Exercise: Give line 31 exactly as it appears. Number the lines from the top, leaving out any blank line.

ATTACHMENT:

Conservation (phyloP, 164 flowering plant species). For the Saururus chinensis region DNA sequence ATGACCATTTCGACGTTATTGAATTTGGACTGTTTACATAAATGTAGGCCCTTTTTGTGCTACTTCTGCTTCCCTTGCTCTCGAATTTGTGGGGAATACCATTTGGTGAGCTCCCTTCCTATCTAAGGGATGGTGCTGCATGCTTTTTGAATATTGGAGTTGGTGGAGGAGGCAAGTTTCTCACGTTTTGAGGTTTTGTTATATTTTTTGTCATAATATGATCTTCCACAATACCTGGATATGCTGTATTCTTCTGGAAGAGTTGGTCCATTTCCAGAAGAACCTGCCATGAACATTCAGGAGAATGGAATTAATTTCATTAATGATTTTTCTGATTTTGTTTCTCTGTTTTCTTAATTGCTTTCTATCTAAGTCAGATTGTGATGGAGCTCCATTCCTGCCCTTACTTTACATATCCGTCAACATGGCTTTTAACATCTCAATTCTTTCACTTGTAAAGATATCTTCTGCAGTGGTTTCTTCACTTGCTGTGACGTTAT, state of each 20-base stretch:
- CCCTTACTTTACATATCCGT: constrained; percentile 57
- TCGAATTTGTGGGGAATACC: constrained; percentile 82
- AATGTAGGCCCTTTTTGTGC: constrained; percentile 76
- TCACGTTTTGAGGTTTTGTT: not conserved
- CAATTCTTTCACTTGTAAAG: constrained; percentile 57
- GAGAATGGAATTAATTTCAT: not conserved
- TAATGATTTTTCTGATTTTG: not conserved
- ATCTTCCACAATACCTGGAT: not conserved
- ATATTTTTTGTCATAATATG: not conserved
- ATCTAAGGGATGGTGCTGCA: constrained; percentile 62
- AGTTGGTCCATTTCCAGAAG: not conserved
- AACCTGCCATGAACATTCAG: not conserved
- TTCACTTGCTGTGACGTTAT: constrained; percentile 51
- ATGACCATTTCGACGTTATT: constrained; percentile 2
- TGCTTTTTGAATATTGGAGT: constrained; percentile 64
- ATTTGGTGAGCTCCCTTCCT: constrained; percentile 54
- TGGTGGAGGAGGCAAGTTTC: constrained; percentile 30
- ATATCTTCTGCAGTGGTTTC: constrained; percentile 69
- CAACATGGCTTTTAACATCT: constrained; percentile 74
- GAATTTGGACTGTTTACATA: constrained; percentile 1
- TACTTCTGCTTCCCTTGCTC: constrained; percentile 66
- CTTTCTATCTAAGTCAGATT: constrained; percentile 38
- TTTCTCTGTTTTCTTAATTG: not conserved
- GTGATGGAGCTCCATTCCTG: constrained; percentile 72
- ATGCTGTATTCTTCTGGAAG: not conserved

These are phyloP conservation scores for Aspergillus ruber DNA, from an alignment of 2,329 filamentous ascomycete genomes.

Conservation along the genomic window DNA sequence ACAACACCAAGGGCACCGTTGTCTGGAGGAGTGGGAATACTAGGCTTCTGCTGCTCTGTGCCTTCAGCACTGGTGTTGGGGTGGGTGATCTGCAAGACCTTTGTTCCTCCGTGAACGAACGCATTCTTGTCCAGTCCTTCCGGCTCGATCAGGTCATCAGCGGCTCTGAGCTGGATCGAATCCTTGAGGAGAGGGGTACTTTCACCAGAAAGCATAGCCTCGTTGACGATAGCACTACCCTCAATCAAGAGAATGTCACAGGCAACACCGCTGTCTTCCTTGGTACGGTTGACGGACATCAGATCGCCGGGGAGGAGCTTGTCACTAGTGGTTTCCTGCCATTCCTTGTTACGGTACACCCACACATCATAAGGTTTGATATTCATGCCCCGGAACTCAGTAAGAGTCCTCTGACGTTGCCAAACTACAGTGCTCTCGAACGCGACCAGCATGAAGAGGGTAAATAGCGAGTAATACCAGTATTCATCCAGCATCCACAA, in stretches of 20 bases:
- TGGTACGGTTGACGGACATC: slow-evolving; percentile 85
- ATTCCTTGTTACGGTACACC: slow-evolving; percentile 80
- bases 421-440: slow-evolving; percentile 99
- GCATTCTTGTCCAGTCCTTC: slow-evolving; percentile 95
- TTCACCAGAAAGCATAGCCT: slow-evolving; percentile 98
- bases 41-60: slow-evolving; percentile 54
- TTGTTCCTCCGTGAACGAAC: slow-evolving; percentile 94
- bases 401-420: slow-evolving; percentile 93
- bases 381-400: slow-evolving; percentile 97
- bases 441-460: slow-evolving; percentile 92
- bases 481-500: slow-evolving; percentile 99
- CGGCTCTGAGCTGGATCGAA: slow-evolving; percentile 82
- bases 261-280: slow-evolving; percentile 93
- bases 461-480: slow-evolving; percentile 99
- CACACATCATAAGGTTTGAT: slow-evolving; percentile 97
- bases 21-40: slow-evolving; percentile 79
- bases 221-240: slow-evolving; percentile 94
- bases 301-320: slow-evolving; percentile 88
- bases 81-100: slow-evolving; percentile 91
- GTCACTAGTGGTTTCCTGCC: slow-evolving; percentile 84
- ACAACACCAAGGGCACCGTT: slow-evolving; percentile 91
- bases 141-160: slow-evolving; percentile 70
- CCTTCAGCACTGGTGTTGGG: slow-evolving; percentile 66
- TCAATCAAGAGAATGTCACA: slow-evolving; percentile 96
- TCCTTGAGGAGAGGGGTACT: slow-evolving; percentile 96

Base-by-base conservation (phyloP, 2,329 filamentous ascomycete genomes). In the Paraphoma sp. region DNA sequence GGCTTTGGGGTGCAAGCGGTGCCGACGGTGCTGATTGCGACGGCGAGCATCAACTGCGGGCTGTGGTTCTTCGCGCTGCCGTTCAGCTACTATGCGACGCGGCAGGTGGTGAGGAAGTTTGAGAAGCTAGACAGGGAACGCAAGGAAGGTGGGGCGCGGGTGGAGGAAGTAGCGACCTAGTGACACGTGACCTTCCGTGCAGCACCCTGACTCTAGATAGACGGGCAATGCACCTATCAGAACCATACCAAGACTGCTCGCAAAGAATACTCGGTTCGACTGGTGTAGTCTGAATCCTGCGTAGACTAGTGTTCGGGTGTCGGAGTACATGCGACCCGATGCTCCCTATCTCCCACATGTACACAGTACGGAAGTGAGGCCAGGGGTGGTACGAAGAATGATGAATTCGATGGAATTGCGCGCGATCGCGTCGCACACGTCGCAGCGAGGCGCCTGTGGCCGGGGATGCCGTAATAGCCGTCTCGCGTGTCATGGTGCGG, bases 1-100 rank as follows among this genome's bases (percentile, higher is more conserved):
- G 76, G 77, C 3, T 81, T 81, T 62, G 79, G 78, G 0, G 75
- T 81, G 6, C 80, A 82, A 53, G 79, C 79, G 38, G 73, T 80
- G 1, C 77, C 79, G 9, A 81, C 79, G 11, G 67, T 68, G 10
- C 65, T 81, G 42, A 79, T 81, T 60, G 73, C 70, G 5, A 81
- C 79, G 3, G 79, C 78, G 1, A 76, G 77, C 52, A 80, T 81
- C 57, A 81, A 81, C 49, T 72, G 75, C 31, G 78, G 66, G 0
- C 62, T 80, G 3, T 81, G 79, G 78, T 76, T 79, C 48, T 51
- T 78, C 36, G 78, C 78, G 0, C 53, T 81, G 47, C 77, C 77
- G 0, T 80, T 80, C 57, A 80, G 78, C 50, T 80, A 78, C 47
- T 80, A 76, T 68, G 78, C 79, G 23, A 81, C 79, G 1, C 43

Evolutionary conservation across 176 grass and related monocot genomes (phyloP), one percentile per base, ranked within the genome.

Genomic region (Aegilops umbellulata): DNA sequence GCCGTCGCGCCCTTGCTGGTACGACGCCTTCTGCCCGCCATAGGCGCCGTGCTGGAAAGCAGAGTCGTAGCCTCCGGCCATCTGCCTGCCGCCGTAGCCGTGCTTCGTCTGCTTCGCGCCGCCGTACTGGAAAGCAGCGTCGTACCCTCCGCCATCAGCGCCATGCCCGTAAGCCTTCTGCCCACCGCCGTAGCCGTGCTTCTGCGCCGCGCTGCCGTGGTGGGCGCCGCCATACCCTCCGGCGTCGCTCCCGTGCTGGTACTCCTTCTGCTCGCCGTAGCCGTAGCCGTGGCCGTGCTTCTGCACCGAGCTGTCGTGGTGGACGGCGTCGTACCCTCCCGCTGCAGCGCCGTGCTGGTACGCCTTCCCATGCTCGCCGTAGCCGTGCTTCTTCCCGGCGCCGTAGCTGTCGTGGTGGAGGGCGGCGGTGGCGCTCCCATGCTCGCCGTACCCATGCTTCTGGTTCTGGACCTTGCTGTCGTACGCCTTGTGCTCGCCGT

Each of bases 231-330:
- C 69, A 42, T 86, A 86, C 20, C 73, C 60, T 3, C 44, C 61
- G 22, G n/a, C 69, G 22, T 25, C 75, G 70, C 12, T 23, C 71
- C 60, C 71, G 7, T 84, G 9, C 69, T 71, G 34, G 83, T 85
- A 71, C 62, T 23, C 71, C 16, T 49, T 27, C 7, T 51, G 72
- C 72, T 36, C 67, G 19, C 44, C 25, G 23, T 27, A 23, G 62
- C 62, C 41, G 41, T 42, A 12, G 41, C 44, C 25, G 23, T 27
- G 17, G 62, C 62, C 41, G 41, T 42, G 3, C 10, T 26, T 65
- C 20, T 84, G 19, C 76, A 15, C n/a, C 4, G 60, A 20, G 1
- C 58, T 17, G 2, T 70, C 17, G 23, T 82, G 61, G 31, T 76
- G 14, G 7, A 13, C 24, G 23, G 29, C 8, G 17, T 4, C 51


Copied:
- bases 421-440: slow-evolving; percentile 99